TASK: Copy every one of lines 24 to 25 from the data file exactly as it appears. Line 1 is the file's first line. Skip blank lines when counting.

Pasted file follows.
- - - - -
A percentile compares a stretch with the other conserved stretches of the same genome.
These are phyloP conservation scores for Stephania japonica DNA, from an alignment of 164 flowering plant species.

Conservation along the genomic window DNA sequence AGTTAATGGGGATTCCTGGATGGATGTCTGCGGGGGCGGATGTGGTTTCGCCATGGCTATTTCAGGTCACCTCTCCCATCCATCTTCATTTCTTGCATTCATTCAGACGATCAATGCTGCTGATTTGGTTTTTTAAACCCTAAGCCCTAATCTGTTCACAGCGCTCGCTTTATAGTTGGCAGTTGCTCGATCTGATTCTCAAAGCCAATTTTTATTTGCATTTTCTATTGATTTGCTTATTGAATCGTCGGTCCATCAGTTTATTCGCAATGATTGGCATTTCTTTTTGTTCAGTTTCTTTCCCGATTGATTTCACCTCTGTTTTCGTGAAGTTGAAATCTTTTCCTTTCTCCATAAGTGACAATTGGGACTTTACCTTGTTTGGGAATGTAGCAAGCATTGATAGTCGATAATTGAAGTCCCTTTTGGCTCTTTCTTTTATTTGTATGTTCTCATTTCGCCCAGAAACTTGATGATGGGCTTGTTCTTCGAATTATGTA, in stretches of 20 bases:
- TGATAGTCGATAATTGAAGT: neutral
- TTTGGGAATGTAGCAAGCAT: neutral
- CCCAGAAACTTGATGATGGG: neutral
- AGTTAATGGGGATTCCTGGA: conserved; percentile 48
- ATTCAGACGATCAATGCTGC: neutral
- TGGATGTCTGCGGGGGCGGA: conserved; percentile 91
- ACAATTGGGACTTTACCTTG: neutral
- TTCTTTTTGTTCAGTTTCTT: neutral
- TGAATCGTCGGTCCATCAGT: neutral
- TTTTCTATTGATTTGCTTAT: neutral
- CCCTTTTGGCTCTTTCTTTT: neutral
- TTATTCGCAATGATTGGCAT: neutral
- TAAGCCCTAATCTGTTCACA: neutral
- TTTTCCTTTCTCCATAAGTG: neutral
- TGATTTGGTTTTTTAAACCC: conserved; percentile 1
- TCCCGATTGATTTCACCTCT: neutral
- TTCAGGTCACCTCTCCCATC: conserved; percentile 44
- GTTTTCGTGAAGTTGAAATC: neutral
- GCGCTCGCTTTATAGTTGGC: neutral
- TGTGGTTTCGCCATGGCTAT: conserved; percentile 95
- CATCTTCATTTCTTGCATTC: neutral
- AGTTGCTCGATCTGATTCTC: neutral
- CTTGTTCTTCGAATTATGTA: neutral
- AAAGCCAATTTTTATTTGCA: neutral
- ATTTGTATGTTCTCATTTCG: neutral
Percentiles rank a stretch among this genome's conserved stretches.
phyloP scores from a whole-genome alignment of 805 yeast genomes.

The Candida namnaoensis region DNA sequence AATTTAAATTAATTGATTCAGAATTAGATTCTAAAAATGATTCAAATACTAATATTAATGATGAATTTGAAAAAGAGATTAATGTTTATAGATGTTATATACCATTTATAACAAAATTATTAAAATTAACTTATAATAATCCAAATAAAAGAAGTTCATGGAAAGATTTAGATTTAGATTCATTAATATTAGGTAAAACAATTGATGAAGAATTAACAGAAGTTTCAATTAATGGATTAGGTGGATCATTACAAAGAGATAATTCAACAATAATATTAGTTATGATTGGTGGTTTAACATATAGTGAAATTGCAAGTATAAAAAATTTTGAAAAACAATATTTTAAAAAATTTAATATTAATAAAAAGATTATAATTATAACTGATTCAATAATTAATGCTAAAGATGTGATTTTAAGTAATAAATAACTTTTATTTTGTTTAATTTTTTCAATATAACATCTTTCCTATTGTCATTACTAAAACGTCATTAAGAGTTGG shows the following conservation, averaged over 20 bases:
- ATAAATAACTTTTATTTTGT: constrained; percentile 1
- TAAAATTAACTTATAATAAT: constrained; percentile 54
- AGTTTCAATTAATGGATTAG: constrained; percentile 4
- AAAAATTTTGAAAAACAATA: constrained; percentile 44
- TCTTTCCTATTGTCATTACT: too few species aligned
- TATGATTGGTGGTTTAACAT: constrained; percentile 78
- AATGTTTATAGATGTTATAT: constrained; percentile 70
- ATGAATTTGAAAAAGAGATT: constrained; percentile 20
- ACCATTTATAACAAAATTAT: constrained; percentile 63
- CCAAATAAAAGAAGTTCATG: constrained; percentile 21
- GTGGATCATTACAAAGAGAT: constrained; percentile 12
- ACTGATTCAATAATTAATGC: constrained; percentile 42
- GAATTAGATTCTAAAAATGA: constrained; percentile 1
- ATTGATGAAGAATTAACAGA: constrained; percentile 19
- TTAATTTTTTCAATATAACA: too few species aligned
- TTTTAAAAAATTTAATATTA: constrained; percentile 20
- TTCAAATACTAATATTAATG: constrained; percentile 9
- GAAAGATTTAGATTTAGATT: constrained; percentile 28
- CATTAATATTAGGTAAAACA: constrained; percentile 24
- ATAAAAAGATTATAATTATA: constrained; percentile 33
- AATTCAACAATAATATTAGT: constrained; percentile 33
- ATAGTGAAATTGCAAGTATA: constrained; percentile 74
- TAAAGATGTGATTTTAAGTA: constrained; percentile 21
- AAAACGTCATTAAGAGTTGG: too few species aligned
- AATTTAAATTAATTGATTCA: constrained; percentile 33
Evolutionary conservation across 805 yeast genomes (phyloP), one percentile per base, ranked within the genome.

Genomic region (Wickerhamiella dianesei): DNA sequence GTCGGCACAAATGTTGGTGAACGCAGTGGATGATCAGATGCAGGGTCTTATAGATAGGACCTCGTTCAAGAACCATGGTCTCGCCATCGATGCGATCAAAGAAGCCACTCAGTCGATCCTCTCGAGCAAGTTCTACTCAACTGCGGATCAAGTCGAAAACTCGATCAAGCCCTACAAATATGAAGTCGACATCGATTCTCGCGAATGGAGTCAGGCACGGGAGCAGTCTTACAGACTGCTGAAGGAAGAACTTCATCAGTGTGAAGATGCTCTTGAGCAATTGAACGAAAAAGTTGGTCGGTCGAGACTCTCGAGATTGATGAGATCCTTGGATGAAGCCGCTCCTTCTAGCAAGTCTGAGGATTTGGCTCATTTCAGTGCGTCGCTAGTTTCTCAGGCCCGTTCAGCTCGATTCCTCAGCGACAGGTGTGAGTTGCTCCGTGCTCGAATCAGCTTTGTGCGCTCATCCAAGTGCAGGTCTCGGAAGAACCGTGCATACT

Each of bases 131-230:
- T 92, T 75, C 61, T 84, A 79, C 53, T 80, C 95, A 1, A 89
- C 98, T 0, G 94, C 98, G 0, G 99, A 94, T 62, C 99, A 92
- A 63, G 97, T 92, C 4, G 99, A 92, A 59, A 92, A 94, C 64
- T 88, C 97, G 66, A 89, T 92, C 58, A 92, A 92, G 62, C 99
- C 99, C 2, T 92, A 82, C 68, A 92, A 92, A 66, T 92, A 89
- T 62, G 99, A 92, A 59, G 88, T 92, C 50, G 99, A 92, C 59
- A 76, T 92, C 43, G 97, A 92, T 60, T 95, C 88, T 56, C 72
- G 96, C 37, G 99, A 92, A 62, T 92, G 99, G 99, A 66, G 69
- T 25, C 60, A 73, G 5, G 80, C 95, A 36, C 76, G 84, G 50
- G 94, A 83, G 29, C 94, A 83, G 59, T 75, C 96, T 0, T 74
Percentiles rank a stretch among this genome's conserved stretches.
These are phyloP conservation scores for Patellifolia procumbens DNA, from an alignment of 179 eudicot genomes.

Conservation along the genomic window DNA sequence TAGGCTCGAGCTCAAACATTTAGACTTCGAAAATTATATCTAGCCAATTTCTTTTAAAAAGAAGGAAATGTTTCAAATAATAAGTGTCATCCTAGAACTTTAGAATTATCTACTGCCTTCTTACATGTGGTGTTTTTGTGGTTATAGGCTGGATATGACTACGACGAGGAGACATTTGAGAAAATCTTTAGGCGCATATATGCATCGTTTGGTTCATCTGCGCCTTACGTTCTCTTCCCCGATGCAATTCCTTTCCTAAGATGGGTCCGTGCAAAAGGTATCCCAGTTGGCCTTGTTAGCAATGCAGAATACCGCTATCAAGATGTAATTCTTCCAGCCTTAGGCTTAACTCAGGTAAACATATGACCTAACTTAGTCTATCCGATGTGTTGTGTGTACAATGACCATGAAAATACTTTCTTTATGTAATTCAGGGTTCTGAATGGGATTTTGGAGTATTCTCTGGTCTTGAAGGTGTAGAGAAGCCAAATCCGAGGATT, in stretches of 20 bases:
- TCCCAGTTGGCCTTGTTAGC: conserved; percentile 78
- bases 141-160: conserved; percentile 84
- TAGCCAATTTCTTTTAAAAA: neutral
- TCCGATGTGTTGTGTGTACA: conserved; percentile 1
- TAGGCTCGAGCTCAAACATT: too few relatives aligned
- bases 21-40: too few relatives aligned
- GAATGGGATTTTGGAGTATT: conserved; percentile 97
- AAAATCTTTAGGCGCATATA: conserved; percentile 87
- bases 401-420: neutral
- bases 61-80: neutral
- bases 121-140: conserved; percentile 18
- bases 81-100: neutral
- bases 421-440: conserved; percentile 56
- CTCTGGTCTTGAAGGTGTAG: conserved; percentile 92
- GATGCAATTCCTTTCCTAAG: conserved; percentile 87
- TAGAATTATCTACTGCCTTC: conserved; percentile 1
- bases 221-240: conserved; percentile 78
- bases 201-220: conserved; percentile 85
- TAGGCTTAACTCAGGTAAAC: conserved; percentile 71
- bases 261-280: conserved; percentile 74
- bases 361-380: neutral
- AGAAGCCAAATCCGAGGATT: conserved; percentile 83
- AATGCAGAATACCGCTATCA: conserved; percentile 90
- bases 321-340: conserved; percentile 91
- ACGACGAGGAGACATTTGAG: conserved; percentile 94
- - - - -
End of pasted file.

- CATCTTCATTTCTTGCATTC: neutral
- AGTTGCTCGATCTGATTCTC: neutral